May 28, 2008 | Stabroek News | By Barrington Braithwaite.
'90s  art  art_galleries  artists  creative_class  culture  dance  drama  Guyana  Guyanese  history  nostalgia  playwrights 
may 2019 by jerryking
Stop the Bots From Killing Broadway - The New York Times
By LIN-MANUEL MIRANDAJUNE 7, 2016
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Broadway  bots  chatbots  playwrights  theatre 
june 2016 by jerryking
Stephen Byrd | Developing a Multiracial 'Desire' | Cultural Conversation by Joanne Kaufman - WSJ.com
April 26, 2012 | WSJ | By JOANNE KAUFMAN.

Former investment banker Stephen Byrd, 55, is one of the very few African-American producers on Broadway, and the first (with Alia Jones) to win London's Olivier Award, isn't interested in business as usual....The producer learning curve is steep enough. But Mr. Byrd has set himself an added challenge: attracting nontraditional audiences.
African-Americans  Broadway  theatre  playwrights  nontraditional  angels  risk-management  producers  learning_curves 
may 2012 by jerryking
Illuminating Shakespeare - WSJ.com
JUNE 6, 2011 By LIZZIE SIMON

Illuminating Shakespeare
lighting  playwrights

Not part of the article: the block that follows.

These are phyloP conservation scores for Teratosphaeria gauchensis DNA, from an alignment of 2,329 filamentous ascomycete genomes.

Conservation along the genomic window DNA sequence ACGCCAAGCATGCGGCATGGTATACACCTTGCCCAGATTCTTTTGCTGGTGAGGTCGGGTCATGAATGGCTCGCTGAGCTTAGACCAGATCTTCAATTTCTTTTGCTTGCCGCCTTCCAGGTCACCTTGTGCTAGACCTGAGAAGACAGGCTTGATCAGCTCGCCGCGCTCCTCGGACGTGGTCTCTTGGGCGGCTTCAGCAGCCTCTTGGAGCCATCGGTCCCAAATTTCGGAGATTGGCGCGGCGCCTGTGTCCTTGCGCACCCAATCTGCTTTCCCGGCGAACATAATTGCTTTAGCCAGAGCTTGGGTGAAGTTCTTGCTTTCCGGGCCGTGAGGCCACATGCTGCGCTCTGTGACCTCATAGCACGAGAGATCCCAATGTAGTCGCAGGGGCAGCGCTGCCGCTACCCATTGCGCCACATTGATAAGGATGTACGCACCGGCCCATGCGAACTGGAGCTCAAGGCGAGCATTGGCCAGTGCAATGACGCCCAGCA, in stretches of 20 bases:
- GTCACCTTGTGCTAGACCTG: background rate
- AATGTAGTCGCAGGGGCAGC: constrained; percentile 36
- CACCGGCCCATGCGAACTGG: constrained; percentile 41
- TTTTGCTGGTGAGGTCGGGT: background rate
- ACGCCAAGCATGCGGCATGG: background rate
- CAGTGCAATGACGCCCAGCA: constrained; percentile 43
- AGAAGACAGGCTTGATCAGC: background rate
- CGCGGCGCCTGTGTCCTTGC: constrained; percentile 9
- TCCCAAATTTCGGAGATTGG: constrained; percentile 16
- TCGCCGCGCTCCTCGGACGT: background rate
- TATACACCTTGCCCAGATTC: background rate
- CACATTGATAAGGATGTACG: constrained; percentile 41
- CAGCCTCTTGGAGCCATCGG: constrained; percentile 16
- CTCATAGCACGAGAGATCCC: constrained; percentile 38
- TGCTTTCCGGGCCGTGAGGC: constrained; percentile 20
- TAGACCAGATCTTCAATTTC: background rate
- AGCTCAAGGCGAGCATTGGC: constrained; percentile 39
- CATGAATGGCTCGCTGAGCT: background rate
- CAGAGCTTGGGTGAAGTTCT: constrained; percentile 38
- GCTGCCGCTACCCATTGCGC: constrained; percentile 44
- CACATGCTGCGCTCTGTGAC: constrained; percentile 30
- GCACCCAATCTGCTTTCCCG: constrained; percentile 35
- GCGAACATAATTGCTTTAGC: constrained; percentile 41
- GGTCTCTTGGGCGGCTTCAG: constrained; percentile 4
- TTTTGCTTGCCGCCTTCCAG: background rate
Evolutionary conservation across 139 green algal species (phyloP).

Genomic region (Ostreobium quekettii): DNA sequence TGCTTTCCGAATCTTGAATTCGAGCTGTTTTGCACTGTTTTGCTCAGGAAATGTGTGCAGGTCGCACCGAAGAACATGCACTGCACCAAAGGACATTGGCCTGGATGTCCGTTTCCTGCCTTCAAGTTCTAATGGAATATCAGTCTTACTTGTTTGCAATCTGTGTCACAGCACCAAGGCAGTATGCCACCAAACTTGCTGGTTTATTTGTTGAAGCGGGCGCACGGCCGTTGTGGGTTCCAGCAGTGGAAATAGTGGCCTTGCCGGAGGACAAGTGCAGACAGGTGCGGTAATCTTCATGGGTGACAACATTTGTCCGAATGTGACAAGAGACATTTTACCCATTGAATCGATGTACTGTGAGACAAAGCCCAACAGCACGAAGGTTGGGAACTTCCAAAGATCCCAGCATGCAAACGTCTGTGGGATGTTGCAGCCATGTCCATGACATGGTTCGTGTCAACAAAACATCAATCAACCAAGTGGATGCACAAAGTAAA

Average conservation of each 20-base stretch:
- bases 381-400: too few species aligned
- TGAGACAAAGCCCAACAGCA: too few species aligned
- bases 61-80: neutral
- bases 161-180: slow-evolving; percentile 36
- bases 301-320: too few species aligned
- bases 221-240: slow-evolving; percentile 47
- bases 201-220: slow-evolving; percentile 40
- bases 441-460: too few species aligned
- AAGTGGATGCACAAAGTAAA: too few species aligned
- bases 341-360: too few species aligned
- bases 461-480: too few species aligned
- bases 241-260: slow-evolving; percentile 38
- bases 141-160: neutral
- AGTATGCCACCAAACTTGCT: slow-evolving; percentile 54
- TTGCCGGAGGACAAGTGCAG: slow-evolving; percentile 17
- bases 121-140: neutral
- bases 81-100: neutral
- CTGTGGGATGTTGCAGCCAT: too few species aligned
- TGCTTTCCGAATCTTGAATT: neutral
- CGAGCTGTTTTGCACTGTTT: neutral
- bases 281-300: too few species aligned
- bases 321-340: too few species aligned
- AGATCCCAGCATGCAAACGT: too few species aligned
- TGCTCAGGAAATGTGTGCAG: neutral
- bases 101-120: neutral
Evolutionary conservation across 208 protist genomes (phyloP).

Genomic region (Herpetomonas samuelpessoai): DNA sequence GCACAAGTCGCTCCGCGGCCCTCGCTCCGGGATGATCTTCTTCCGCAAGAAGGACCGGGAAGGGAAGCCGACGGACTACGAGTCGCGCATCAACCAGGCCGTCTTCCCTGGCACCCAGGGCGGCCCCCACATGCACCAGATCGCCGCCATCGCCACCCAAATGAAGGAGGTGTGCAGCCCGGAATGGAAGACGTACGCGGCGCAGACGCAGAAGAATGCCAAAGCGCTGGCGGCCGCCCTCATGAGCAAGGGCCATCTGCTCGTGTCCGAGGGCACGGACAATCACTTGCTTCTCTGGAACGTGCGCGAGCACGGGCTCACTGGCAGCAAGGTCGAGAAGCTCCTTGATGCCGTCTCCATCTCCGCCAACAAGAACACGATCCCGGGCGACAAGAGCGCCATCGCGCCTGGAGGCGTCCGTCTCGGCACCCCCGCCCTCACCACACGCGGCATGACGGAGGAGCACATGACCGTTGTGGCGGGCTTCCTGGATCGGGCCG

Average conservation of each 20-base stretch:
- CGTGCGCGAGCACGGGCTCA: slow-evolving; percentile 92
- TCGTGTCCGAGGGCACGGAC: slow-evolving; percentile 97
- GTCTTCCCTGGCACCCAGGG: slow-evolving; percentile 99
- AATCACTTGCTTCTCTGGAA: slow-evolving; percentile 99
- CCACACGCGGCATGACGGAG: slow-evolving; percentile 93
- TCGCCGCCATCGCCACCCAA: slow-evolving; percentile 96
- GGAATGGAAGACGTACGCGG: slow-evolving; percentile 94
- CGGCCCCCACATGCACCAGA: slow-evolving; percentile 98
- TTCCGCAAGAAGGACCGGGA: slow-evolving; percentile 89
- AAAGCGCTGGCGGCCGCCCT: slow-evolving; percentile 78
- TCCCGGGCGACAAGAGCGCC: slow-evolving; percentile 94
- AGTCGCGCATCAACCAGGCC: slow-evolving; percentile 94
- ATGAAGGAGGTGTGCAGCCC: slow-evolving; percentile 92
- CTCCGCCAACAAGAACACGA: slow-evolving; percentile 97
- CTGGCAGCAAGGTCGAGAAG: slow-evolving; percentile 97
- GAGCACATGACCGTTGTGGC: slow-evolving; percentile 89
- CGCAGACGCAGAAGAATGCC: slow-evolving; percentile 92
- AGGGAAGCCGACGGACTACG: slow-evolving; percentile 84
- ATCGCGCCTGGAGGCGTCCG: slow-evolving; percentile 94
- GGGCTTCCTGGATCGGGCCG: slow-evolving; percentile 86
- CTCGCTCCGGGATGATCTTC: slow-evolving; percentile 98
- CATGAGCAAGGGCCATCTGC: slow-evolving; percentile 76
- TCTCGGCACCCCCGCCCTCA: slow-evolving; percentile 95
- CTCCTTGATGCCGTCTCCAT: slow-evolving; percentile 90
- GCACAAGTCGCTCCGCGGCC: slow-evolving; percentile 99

june 2011 by jerryking
The Many Trials of 'Spider-Man' - Speakeasy - WSJ
March 11, 2011 WSJ By Peter Schneider
Looking back, he realizes that it was not one big mistake of judgment.
Instead, it was 10 little decisions that seemed inconsequential along
the way but, in retrospect, turned out to have led him into a precarious
and nearly fatal situation. At some point, the cumulative impact of all
those wrong decisions makes it impossible to regain your bearings.
theatre  post-mortems  failure  decision_making  producers  playwrights  cumulative  compounded 
march 2011 by jerryking
Interview with playwright Lynn Nottage
Feb. 11, 2010 | The Globe & Mail | by J. Kelly Nestruck.
Interview with African-American playwright Lynn Nottage...."In Canada,
her time in the spotlight is just beginning. Obsidian Theatre’s
acclaimed production of Intimate Apparel, about a black lingerie
designer in 1905 New York, returns to Toronto tonight, promoted from the
243-seat Berkeley Street Theatre, where it was first staged, to the
827-seat Bluma Appel Theatre. And next January, Obsidian will co-produce
the Canadian premiere of Ruined --a gripping drama about women working
in a bar and brothel in war-ravaged Congo. "
playwrights  African-Americans  interviews  theatre 
february 2010 by jerryking
Drama Queen
May 2008, Toronto Life profile of playwright, advice columnist
and now novelist Claudia Dey is her generation’s quirkiest storyteller.
By Gerald Hannon. Under the pseudonym Bebe O’Shea, she wrote a sex
advice column for the defunct men’s magazine Toro.
Toronto_Life  playwrights  Claudia_Dey  Toro  sex_advice  quirky  storytelling 
march 2009 by jerryking
David Mamet's Revision
March 20, 2008 | Wall Street Journal | by Daniel Henninger
Daniel_Henninger  WONDER_LAND  conservatism  liberalism  playwrights 
march 2009 by jerryking